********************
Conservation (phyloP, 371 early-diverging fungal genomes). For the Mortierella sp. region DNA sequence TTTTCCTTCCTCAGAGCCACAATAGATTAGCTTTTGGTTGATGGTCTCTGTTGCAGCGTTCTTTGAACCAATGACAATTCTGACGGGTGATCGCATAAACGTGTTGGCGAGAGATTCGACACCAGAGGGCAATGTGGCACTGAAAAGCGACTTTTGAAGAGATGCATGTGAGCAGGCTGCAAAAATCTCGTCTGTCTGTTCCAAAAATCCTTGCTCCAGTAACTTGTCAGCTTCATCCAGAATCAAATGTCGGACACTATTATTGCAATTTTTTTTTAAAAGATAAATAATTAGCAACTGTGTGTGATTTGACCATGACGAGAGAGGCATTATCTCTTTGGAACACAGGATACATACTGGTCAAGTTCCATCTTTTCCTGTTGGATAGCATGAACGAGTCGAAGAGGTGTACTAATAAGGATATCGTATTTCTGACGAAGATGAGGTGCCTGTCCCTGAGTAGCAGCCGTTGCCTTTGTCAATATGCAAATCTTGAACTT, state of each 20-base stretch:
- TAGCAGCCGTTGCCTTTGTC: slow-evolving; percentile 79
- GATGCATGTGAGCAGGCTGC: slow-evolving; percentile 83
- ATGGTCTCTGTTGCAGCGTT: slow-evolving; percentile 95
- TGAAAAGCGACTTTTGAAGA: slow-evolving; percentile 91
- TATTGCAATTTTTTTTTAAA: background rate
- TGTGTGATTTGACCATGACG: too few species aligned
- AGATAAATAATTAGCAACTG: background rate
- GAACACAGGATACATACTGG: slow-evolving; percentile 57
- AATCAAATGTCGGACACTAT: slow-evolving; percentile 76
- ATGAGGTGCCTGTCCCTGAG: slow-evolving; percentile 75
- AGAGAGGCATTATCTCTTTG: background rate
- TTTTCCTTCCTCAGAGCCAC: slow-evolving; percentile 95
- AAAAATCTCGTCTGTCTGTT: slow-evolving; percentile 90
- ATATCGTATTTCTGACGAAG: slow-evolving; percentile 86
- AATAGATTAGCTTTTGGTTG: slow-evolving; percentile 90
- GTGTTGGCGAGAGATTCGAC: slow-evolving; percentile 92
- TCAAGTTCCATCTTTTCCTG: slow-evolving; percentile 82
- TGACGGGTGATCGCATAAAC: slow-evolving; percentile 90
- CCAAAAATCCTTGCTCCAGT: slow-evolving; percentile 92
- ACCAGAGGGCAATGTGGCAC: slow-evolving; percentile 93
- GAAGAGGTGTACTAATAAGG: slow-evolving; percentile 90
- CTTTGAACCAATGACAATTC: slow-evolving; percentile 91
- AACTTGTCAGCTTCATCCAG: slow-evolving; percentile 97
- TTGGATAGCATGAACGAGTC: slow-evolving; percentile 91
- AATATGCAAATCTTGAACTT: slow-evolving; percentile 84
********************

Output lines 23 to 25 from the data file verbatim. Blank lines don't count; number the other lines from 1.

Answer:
- CTTTGAACCAATGACAATTC: slow-evolving; percentile 91
- AACTTGTCAGCTTCATCCAG: slow-evolving; percentile 97
- TTGGATAGCATGAACGAGTC: slow-evolving; percentile 91